Today, you can experience the harrowing reality of life underground for just 60 Turkish lira (£2.80). As I descended into the musty, narrow tunnels, the walls blackened with soot from centuries of torch lighting, the unfamiliar sensation of claustrophobia began to set in. However, the ingenuity of the various empires that expanded upon Derinkuyu soon became apparent. Intentionally narrow, short hallways forced visitors to navigate the labyrinth of corridors and dwellings while stooped over and single file – obviously an inopportune position for intruders. Dimly lit by lamplight, half-ton circular boulders blocked doors between each of the 18 levels and were only moveable from the inside. Small, perfectly round holes in the centre of these hefty doors would have allowed residents to spear invaders while maintaining a secure perimeter.
“Life underground was probably very difficult,” my guide Suleman added. “The residents relieved themselves in sealed clay jars, lived by torchlight and disposed of dead bodies in [designated] areas.”
Each level of the city was carefully engineered for specific uses. Livestock was kept in stables nearest to the surface to reduce the smell and toxic gases produced by cattle, as well as provide a warm layer of living insulation for the cold months. The inner layers of the city contained dwellings, cellars, schools and meeting spaces. Identifiable by its unique barrel-vaulted ceilings, a traditional Byzantine missionary school, complete with adjacent rooms for study, is located on the second floor. According to DeGiorgi, “the evidence for winemaking is grounded in the presence of cellars, vats for pressing and amphoras [tall, two-handled jars with a narrow neck].” These specialised rooms indicate that inhabitants of Derinkuyu were prepared to spend months beneath the surface.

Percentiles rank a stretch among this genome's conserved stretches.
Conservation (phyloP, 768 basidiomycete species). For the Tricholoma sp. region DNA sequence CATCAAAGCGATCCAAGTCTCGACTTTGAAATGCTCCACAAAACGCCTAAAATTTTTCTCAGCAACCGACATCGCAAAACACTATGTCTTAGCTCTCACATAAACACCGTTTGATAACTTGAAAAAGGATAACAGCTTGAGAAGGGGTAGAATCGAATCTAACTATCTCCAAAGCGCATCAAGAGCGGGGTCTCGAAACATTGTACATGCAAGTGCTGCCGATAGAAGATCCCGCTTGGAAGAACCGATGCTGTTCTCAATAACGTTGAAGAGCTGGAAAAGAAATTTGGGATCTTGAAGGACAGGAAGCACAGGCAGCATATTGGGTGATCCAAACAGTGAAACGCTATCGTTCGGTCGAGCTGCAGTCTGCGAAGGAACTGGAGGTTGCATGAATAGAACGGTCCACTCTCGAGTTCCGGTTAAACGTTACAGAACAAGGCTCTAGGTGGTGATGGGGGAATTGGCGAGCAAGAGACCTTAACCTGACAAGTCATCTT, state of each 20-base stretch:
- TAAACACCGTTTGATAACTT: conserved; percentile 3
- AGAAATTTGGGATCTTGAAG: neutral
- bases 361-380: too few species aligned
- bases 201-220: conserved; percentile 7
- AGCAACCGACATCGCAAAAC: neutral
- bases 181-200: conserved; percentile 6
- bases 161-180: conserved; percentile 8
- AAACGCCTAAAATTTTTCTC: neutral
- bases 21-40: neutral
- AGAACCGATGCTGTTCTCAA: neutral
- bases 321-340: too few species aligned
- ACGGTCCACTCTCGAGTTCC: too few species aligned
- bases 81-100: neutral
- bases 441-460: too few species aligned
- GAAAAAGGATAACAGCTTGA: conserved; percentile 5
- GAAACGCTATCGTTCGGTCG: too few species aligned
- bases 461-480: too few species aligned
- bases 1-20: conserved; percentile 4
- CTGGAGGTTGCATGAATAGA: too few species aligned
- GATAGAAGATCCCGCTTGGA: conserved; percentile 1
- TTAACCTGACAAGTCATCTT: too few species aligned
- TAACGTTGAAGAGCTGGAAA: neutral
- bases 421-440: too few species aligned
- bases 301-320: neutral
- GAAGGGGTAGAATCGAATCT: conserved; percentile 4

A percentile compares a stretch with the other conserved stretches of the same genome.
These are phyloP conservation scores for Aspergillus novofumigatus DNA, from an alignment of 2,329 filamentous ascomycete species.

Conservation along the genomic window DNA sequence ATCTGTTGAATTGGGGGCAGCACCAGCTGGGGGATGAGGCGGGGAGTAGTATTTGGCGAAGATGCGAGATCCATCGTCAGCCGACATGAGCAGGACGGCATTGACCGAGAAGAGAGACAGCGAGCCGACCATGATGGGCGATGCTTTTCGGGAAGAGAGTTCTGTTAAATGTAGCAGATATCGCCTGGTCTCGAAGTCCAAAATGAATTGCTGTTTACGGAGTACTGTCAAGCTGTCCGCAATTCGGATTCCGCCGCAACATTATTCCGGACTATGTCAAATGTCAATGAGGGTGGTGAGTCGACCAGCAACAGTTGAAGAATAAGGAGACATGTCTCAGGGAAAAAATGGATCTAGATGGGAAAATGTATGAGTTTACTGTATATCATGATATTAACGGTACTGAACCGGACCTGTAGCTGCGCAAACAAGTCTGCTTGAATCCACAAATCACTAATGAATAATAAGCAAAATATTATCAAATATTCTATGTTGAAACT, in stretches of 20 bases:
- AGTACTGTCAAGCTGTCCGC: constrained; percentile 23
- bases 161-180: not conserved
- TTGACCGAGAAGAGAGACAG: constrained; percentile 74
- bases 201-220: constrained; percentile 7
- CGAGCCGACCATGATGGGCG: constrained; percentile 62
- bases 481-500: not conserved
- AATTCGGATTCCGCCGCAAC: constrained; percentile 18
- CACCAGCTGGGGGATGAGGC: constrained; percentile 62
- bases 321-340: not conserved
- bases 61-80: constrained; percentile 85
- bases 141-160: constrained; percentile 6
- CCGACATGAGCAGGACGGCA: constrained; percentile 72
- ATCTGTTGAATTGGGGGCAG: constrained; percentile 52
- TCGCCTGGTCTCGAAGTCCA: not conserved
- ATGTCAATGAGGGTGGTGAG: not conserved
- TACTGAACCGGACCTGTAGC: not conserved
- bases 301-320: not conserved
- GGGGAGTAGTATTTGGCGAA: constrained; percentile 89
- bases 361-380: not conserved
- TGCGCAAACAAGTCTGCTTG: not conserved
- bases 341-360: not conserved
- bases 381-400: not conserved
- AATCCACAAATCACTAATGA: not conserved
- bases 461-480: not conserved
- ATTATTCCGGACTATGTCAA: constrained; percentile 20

Derinkuyu had many entrances, including more than 600 found within private homes (Credit: SVPhilon/Getty Images)
But most impressive is a complex ventilation system and protected well that would have supplied the entire city with fresh air and clean water. In fact, it’s thought that the early construction of Derinkuyu centred around these two essential elements. More than 50 ventilation shafts, which allowed for natural airflow between the city’s many dwellings and hallways, were distributed throughout the city to avoid a potentially fatal attack on their air supply. The well was dug more than 55m deep and could be easily cut off from below by the city inhabitants.
While Derinkuyu’s construction was indeed ingenious, it’s not the only underground city in Cappadocia. At 445 sq km, it’s merely the largest of the 200 and counting underground cities beneath the Anatolian Plains. More than 40 of these smaller cities are three or more levels deep beneath the surface. Many are connected to Derinkuyu via carefully dug tunnels, some stretching as long as 9km. All of them are equipped with emergency escape routes in case an immediate return to the surface was necessary. But Cappadocia’s subterranean secrets have not yet all been excavated. In 2014, a new and potentially even larger underground city was unearthed beneath the Nevsehir region.
Derinkuyu’s living story came to a close in 1923 when the Cappadocian Greeks evacuated. More than 2,000 years after the city’s likely creation, Derinkuyu was abandoned for the last time. Its existence was all but forgotten to the modern world until some errant chickens brought the subterranean city back into the light.